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Reeder & Brown, P.C.

Will County Child Support Lawyers

Will County Child Support Lawyer

Divorce Attorneys Serving Joliet and Plainfield Explain Illinois Child Support

While most aspects of your divorce settlement are negotiable between you and your spouse, the amount and duration of child support are not. Child support is court-ordered based on statutory guidelines.

At the law offices of Reeder & Brown, P.C., we understand that it can be frustrating to have so little control over the amount of child support that you will pay or receive. However, there are a variety of arguments we can make to the court to influence some aspects of a child support order, such as the amount you have to contribute toward extraordinary expenses. We will make every effort to seek solutions that meet your needs and the needs of your children.

The attorneys of Reeder & Brown have over 30 years of combined experience in family law. We are well prepared to assist you with all issues related to child support including establishment of paternity, post-divorce modifications, and enforcement.

Illinois Laws on Child Support

The attorneys of Reeder & Brown will be on constant guard for your rights and interests in all child support proceedings.

Amount of child support to be paid: The court will determine the amount of child support that one parent must pay the other based on guidelines defined in Illinois law (750 ILCS 5/505) and further detailed by the Illinois Department of Healthcare and Family Services. In most cases, your support obligation will be automatically withheld from your paycheck, but other options are available. Further, unless you meet the criteria for shared parenting time, wherein you have primary care of the children for at least 40 percent of the year (146 overnights), the amount of child support is not adjusted for the amount of time your children spend with you.

Modification of support: You may ask the court to modify your child support order if you, your co-parent, or a child has a substantial change in circumstances, such as a significant change in income or major medical expenses.

Termination of child support: A court order for child support should specify a termination date. Parents will typically owe support until a child turns 18 or graduates from high school, whichever comes later. Child support may be terminated prior to age 18 if a child voluntarily becomes emancipated by joining the military, getting married, or otherwise moving out and becoming self-supporting.

Child support after age 18: The court also has the authority to order either or both parents to pay for specific post-secondary education expenses and for the support of a child who becomes physically or mentally disabled prior to age 18.

How Illinois Calculates Child Support

Basic support obligation. Illinois adopted the income shares method of calculating child support in July 2017. This formula uses the combined net income of both parents to determine the dollar amount that a typical family with that income and that number of children would spend to meet the basic needs of the children. This dollar amount is called the basic support obligation. Basic needs include food, clothing, housing, transportation, personal and beauty care items, entertainment, ordinary out-of-pocket medical expenses, and ordinary school and extracurricular activity expenses for the children.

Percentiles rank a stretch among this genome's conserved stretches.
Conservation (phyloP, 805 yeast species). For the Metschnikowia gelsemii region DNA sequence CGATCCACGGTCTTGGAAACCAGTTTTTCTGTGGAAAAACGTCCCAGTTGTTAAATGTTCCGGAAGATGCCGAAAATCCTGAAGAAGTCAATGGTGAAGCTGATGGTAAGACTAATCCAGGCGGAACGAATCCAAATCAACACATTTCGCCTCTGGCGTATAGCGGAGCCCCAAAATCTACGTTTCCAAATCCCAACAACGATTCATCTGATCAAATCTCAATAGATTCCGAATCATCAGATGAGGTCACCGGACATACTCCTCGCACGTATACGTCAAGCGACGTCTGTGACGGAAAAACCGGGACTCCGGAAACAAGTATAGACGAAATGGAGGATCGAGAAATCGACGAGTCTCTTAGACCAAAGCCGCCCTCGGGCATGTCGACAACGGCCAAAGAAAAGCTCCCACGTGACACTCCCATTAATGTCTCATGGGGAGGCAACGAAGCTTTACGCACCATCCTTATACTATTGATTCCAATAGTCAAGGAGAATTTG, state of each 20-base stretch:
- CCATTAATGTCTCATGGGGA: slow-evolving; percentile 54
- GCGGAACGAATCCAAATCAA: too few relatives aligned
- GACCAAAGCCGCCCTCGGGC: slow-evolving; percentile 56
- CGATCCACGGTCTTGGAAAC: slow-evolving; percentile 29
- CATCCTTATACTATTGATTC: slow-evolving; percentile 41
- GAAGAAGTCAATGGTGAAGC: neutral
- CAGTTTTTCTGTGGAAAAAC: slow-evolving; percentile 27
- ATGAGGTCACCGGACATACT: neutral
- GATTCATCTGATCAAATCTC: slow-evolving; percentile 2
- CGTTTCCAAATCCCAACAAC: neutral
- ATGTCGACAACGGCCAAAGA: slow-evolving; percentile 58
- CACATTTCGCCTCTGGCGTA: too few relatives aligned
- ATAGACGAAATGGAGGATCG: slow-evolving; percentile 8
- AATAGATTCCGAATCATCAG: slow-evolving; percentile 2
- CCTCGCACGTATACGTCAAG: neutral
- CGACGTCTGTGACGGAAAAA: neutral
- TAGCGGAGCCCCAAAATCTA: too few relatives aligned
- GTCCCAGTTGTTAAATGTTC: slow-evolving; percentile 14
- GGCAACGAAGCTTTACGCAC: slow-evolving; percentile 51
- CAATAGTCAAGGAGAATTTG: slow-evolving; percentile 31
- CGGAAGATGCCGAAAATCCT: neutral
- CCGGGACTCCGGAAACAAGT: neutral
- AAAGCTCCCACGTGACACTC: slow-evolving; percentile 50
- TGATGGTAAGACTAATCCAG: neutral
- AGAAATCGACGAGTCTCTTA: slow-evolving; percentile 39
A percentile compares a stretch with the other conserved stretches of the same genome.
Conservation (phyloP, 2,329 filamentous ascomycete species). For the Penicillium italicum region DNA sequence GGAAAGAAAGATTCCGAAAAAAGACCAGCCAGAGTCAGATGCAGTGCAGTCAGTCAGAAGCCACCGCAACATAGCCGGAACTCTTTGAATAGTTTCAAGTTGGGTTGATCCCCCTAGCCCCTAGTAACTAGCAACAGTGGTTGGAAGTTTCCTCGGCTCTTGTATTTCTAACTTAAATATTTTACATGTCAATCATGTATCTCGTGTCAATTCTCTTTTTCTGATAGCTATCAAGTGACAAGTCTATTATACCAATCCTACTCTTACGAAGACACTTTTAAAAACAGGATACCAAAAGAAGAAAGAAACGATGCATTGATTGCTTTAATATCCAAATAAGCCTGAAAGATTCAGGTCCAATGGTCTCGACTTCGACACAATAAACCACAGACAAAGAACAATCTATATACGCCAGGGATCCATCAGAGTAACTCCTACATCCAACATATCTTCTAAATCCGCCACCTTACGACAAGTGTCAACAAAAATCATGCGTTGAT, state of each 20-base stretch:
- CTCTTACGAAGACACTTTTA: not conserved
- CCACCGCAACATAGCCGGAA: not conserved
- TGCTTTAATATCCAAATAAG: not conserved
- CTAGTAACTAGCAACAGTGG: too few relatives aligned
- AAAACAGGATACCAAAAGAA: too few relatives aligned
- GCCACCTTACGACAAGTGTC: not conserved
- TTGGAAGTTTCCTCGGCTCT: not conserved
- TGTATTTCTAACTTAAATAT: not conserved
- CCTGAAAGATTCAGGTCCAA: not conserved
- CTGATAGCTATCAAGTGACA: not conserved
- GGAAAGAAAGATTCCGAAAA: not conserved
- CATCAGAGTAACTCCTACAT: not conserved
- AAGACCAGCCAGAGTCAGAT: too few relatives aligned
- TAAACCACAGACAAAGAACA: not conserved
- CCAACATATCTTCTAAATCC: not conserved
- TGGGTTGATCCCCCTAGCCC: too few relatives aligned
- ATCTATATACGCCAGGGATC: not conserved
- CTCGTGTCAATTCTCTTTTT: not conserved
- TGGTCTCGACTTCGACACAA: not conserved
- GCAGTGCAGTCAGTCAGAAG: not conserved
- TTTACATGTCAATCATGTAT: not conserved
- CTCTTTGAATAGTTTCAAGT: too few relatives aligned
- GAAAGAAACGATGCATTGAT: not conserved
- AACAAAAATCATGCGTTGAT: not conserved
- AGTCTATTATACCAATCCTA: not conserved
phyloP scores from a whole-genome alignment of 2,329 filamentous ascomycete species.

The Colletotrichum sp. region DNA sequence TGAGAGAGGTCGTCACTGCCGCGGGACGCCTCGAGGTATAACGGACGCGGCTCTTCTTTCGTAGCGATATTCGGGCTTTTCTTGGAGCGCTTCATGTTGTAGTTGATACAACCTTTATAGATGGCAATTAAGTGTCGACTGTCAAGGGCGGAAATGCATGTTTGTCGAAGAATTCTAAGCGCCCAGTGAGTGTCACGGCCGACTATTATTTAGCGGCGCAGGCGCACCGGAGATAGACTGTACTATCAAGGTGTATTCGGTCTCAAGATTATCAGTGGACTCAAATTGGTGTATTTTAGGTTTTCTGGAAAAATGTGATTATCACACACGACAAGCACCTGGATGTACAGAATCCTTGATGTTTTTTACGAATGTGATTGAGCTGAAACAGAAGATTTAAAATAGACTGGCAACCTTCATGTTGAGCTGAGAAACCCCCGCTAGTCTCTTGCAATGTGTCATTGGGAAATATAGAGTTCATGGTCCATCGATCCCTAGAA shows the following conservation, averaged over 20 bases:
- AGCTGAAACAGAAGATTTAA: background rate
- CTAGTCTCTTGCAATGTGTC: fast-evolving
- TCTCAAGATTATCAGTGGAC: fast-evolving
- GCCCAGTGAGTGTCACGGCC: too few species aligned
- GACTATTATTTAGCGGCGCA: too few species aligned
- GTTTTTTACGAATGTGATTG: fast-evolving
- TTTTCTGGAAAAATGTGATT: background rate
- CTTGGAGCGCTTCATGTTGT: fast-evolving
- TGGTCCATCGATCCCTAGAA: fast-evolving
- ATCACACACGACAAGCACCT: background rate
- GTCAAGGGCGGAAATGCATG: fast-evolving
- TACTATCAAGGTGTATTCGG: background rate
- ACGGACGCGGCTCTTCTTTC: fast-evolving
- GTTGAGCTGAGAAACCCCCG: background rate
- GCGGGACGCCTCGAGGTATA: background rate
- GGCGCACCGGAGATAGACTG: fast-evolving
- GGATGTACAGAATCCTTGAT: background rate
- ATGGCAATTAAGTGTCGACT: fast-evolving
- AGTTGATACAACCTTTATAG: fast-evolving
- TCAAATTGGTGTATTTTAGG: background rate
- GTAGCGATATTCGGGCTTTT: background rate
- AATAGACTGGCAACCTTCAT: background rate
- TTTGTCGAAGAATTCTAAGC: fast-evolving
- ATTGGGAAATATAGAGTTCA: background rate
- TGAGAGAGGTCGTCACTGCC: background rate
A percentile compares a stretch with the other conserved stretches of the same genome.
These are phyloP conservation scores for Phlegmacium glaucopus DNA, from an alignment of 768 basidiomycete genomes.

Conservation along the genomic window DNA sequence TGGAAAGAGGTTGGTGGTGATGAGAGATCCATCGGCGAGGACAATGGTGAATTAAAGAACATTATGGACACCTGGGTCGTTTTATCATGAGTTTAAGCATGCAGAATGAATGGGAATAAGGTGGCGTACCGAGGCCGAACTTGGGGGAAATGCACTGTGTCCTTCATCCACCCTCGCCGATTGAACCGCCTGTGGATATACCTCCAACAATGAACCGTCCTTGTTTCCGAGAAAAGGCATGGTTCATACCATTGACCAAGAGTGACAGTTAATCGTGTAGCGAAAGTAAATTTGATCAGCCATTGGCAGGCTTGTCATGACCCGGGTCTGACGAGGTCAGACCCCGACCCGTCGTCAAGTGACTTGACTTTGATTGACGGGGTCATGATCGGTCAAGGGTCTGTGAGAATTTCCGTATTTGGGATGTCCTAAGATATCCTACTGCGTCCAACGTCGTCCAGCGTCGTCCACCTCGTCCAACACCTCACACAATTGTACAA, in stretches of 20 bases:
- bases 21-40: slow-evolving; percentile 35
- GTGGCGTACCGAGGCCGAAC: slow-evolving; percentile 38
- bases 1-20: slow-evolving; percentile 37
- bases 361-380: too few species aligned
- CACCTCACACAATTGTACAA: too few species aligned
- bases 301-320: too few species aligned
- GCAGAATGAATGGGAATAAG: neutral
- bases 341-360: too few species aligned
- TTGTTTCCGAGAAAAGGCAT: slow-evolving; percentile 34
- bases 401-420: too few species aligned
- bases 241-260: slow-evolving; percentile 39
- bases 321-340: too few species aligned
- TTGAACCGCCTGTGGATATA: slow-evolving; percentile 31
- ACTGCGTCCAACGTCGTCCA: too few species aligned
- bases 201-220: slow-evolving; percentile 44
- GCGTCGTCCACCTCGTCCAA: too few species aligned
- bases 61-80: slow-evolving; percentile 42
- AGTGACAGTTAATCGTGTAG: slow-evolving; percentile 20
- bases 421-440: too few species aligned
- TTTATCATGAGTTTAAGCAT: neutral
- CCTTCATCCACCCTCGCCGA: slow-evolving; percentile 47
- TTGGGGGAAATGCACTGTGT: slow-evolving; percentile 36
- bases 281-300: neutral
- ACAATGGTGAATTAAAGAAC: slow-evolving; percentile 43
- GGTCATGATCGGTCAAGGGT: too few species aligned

Income shares calculation. The basic support obligation is prorated between the parents based on their respective net incomes. For example, parents with a combined net income of $10,000 per month and two children will have a basic support obligation of $2,173. If the mother contributes 25% of the income and has the majority of parenting time, she is assumed to spend $543 (25% of $2,173) of her own income on the children. The father who contributes 75 percent of the income will pay the mother $1,630 (75% of $2,173) in child support each month.

Extraordinary expenses. The basic support obligation does not cover extraordinary child-related expenses, such as health insurance premiums, daycare or after-school care, private school tuition, extraordinary medical costs, and extraordinary extracurricular activity expenses. These expenses are also typically allocated to each parent based on their share of combined net income, although the court has more discretion here. If you and your co-parent strongly disagree on the need for your children to have certain extras, the attorneys of Reeder & Brown will help you negotiate compromises.

Joliet Child Support Lawyers

The attorneys of Reeder & Brown, P.C. provide divorce, family law, and criminal defense services to clients throughout Will County, including the communities of Bolingbrook, Crest Hill, Joliet, Lockport, Plainfield, and Shorewood. Contact us in our Joliet office at 815-885-5980 for a free consultation.

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